It never reads well in print when a living icon sues a dead one. Nevertheless, on Friday in Los Angeles Superior Court, legendary music producer Quincy Jones filed a $10 million lawsuit against the estate of King of Pop Michael Jackson relating to alleged unpaid royalties from several projects released after Jackson’s death, as first revealed by The Hollywood Reporter.
As is usually the case, the business agreements behind the suit are complicated, but let’s try to unravel a short version of it. The lawsuit specifically takes aim at Sony Music Entertainment and MJJ Productions (the song company run by Jackson’s estate), claiming that certain tunes originally produced by Jones that appear in the documentary film This Is It, the 25th anniversary edition of Bad, and the Michael Jackson-themed Cirque du Soleil shows were re-edited so as to cut Jones out of owed royalties and production fees.
As we understand it, the disagreement stems from contracts Michael Jackson signed with Quincy Jones back in 1978 and 1985 regarding the former’s solo work. The contracts supposedly give Jones first crack at re-editing and/or remixing the masters, as well as giving him production credit and certain back-end royalties on future remixes. These are the stipulations Jones claims have been violated by MMJ and Sony. In the suit, Jones is asking for $10 million in damages for breach of contract, plus the unpaid royalties and re-mixing fees that he claims the original contracts attribute to him.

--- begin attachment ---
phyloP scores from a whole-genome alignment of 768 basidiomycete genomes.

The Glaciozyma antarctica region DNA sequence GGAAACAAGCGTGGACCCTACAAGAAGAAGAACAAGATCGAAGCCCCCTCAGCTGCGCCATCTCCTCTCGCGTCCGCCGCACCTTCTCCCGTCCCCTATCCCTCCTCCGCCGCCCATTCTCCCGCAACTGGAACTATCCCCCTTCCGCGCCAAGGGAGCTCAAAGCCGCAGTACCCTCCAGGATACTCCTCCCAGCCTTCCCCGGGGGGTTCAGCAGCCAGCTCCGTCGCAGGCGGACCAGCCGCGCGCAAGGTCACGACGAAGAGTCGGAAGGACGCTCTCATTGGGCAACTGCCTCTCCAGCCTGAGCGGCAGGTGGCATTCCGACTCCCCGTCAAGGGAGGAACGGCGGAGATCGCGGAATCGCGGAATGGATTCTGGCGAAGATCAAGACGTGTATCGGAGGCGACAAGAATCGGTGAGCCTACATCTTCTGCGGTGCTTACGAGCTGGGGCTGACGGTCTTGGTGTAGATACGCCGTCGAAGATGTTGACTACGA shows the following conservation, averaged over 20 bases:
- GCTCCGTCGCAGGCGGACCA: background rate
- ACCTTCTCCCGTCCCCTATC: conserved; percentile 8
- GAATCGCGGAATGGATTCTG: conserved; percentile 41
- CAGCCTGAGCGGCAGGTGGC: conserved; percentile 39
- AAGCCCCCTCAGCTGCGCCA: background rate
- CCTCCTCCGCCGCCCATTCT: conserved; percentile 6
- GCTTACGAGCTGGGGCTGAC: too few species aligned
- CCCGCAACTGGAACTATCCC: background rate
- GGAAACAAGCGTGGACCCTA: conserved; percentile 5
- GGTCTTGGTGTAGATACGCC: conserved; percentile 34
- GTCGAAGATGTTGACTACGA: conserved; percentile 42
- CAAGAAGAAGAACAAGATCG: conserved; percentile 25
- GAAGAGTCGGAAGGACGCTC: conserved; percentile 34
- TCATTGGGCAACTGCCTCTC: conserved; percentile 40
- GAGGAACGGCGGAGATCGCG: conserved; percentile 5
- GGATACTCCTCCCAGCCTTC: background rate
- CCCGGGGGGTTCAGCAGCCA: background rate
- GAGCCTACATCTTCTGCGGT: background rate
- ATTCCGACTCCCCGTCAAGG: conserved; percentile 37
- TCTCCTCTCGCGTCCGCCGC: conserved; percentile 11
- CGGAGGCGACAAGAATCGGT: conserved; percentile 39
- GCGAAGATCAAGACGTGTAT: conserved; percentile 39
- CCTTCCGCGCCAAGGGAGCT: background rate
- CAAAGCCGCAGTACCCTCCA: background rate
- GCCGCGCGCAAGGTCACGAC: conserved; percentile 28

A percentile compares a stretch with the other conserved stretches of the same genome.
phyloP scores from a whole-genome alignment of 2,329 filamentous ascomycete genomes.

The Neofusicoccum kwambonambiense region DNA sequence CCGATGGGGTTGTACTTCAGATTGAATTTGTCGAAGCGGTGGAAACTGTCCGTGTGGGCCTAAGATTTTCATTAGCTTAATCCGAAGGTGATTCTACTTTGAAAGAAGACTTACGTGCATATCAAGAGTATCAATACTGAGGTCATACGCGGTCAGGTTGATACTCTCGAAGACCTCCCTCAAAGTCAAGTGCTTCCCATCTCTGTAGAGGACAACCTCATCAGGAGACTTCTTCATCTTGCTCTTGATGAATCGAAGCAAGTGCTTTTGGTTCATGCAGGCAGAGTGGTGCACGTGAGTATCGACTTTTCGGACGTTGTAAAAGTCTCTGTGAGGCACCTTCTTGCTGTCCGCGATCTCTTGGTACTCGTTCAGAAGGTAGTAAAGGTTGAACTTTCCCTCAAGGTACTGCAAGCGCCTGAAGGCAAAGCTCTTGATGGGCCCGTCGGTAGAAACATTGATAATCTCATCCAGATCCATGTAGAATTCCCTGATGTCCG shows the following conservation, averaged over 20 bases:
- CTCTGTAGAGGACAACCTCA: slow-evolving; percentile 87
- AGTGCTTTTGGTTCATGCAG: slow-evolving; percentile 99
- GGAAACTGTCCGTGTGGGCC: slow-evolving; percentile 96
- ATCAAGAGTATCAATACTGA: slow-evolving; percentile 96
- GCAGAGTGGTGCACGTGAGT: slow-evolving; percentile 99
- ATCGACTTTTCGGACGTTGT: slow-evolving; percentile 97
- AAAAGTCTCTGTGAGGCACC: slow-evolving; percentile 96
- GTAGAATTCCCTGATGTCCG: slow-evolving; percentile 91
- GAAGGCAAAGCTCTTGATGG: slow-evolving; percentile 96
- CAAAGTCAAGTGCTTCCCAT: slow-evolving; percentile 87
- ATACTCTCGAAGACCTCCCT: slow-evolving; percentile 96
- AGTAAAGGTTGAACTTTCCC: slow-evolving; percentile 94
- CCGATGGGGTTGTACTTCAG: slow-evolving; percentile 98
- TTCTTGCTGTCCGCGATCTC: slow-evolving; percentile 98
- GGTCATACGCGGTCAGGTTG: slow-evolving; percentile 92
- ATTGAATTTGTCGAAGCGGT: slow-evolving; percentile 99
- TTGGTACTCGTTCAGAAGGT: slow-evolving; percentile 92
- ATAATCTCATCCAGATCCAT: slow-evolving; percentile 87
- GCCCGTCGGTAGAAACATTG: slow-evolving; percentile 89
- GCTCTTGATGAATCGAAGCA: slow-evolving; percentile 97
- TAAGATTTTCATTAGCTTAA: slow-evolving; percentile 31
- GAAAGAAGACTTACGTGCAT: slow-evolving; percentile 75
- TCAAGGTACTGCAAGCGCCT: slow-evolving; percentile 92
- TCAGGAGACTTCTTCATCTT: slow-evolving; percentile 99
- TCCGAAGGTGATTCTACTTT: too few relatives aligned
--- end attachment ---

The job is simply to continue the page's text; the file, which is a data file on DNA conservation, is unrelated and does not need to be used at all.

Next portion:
Jackson’s estate released an official statement that “to the best of its knowledge, Mr. Jones has been appropriately compensated over approximately 35 years for his work with Michael.”
Jones’ attorney Henry Gradstein offered a simple explanation for the filing of the complaint: “Quincy has been frustrated with these matters for a number of years, felt he was not making any progress and needed to take more formal action.”
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